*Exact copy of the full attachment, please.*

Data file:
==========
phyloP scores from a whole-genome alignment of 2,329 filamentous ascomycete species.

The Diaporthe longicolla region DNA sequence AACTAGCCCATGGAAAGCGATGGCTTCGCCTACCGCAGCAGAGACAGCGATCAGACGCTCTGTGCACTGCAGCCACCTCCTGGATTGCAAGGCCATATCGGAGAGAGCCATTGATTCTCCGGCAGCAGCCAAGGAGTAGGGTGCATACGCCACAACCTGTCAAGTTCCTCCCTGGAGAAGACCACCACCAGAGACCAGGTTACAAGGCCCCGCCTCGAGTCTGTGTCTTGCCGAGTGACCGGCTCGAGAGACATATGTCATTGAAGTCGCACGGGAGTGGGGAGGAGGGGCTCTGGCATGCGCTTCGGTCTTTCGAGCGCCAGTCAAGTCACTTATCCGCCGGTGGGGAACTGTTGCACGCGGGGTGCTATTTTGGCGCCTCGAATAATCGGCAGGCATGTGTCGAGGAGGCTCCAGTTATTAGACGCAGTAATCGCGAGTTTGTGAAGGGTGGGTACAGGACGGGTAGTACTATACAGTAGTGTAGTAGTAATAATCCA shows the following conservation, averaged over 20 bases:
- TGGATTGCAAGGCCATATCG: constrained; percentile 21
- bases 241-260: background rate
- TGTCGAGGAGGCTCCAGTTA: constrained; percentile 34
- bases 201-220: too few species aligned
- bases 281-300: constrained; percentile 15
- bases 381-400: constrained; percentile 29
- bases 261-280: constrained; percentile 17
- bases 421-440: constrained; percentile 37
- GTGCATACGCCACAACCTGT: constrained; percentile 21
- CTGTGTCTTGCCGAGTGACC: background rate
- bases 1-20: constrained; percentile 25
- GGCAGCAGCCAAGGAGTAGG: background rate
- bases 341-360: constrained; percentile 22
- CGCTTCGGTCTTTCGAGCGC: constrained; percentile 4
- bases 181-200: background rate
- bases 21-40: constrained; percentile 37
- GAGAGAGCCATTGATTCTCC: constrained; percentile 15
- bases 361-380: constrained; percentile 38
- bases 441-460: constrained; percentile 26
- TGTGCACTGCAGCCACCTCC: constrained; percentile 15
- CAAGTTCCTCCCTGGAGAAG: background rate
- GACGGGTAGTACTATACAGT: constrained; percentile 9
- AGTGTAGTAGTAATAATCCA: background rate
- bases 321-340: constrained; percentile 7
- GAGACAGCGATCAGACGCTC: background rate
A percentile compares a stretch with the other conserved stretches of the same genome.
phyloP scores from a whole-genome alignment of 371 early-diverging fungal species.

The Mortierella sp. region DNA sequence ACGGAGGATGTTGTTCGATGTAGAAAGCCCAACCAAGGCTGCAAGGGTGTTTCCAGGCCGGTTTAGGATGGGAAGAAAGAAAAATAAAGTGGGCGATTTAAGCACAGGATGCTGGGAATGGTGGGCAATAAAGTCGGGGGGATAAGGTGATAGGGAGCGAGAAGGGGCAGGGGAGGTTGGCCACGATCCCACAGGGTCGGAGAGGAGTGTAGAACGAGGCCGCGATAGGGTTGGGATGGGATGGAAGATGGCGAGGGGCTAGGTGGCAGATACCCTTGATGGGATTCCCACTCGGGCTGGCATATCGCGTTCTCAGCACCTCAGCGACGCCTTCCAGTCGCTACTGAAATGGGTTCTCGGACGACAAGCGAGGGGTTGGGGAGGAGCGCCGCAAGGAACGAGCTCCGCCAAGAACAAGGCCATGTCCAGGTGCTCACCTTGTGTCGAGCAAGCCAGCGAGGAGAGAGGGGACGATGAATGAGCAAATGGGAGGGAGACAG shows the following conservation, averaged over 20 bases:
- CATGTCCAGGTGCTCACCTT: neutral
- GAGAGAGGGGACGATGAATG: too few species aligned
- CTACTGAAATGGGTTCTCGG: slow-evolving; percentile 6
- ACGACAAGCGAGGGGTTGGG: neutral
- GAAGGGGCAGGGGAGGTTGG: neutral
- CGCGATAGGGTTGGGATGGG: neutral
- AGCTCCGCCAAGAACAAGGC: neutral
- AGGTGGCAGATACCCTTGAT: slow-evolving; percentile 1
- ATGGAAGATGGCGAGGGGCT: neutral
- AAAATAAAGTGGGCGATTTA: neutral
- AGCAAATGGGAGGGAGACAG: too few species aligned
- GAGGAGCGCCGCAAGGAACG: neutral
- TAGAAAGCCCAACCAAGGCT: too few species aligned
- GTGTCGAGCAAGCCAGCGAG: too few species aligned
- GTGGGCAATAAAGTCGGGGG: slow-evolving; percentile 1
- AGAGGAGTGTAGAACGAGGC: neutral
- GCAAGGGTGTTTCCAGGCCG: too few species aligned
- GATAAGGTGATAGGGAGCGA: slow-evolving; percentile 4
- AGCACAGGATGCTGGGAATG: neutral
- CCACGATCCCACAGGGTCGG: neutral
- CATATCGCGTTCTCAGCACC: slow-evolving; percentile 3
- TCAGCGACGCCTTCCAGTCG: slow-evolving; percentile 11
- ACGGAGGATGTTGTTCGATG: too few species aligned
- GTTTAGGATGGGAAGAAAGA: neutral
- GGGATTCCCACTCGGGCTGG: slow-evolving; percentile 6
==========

phyloP scores from a whole-genome alignment of 2,329 filamentous ascomycete species.

The Diaporthe longicolla region DNA sequence AACTAGCCCATGGAAAGCGATGGCTTCGCCTACCGCAGCAGAGACAGCGATCAGACGCTCTGTGCACTGCAGCCACCTCCTGGATTGCAAGGCCATATCGGAGAGAGCCATTGATTCTCCGGCAGCAGCCAAGGAGTAGGGTGCATACGCCACAACCTGTCAAGTTCCTCCCTGGAGAAGACCACCACCAGAGACCAGGTTACAAGGCCCCGCCTCGAGTCTGTGTCTTGCCGAGTGACCGGCTCGAGAGACATATGTCATTGAAGTCGCACGGGAGTGGGGAGGAGGGGCTCTGGCATGCGCTTCGGTCTTTCGAGCGCCAGTCAAGTCACTTATCCGCCGGTGGGGAACTGTTGCACGCGGGGTGCTATTTTGGCGCCTCGAATAATCGGCAGGCATGTGTCGAGGAGGCTCCAGTTATTAGACGCAGTAATCGCGAGTTTGTGAAGGGTGGGTACAGGACGGGTAGTACTATACAGTAGTGTAGTAGTAATAATCCA shows the following conservation, averaged over 20 bases:
- TGGATTGCAAGGCCATATCG: constrained; percentile 21
- bases 241-260: background rate
- TGTCGAGGAGGCTCCAGTTA: constrained; percentile 34
- bases 201-220: too few species aligned
- bases 281-300: constrained; percentile 15
- bases 381-400: constrained; percentile 29
- bases 261-280: constrained; percentile 17
- bases 421-440: constrained; percentile 37
- GTGCATACGCCACAACCTGT: constrained; percentile 21
- CTGTGTCTTGCCGAGTGACC: background rate
- bases 1-20: constrained; percentile 25
- GGCAGCAGCCAAGGAGTAGG: background rate
- bases 341-360: constrained; percentile 22
- CGCTTCGGTCTTTCGAGCGC: constrained; percentile 4
- bases 181-200: background rate
- bases 21-40: constrained; percentile 37
- GAGAGAGCCATTGATTCTCC: constrained; percentile 15
- bases 361-380: constrained; percentile 38
- bases 441-460: constrained; percentile 26
- TGTGCACTGCAGCCACCTCC: constrained; percentile 15
- CAAGTTCCTCCCTGGAGAAG: background rate
- GACGGGTAGTACTATACAGT: constrained; percentile 9
- AGTGTAGTAGTAATAATCCA: background rate
- bases 321-340: constrained; percentile 7
- GAGACAGCGATCAGACGCTC: background rate
A percentile compares a stretch with the other conserved stretches of the same genome.
phyloP scores from a whole-genome alignment of 371 early-diverging fungal species.

The Mortierella sp. region DNA sequence ACGGAGGATGTTGTTCGATGTAGAAAGCCCAACCAAGGCTGCAAGGGTGTTTCCAGGCCGGTTTAGGATGGGAAGAAAGAAAAATAAAGTGGGCGATTTAAGCACAGGATGCTGGGAATGGTGGGCAATAAAGTCGGGGGGATAAGGTGATAGGGAGCGAGAAGGGGCAGGGGAGGTTGGCCACGATCCCACAGGGTCGGAGAGGAGTGTAGAACGAGGCCGCGATAGGGTTGGGATGGGATGGAAGATGGCGAGGGGCTAGGTGGCAGATACCCTTGATGGGATTCCCACTCGGGCTGGCATATCGCGTTCTCAGCACCTCAGCGACGCCTTCCAGTCGCTACTGAAATGGGTTCTCGGACGACAAGCGAGGGGTTGGGGAGGAGCGCCGCAAGGAACGAGCTCCGCCAAGAACAAGGCCATGTCCAGGTGCTCACCTTGTGTCGAGCAAGCCAGCGAGGAGAGAGGGGACGATGAATGAGCAAATGGGAGGGAGACAG shows the following conservation, averaged over 20 bases:
- CATGTCCAGGTGCTCACCTT: neutral
- GAGAGAGGGGACGATGAATG: too few species aligned
- CTACTGAAATGGGTTCTCGG: slow-evolving; percentile 6
- ACGACAAGCGAGGGGTTGGG: neutral
- GAAGGGGCAGGGGAGGTTGG: neutral
- CGCGATAGGGTTGGGATGGG: neutral
- AGCTCCGCCAAGAACAAGGC: neutral
- AGGTGGCAGATACCCTTGAT: slow-evolving; percentile 1
- ATGGAAGATGGCGAGGGGCT: neutral
- AAAATAAAGTGGGCGATTTA: neutral
- AGCAAATGGGAGGGAGACAG: too few species aligned
- GAGGAGCGCCGCAAGGAACG: neutral
- TAGAAAGCCCAACCAAGGCT: too few species aligned
- GTGTCGAGCAAGCCAGCGAG: too few species aligned
- GTGGGCAATAAAGTCGGGGG: slow-evolving; percentile 1
- AGAGGAGTGTAGAACGAGGC: neutral
- GCAAGGGTGTTTCCAGGCCG: too few species aligned
- GATAAGGTGATAGGGAGCGA: slow-evolving; percentile 4
- AGCACAGGATGCTGGGAATG: neutral
- CCACGATCCCACAGGGTCGG: neutral
- CATATCGCGTTCTCAGCACC: slow-evolving; percentile 3
- TCAGCGACGCCTTCCAGTCG: slow-evolving; percentile 11
- ACGGAGGATGTTGTTCGATG: too few species aligned
- GTTTAGGATGGGAAGAAAGA: neutral
- GGGATTCCCACTCGGGCTGG: slow-evolving; percentile 6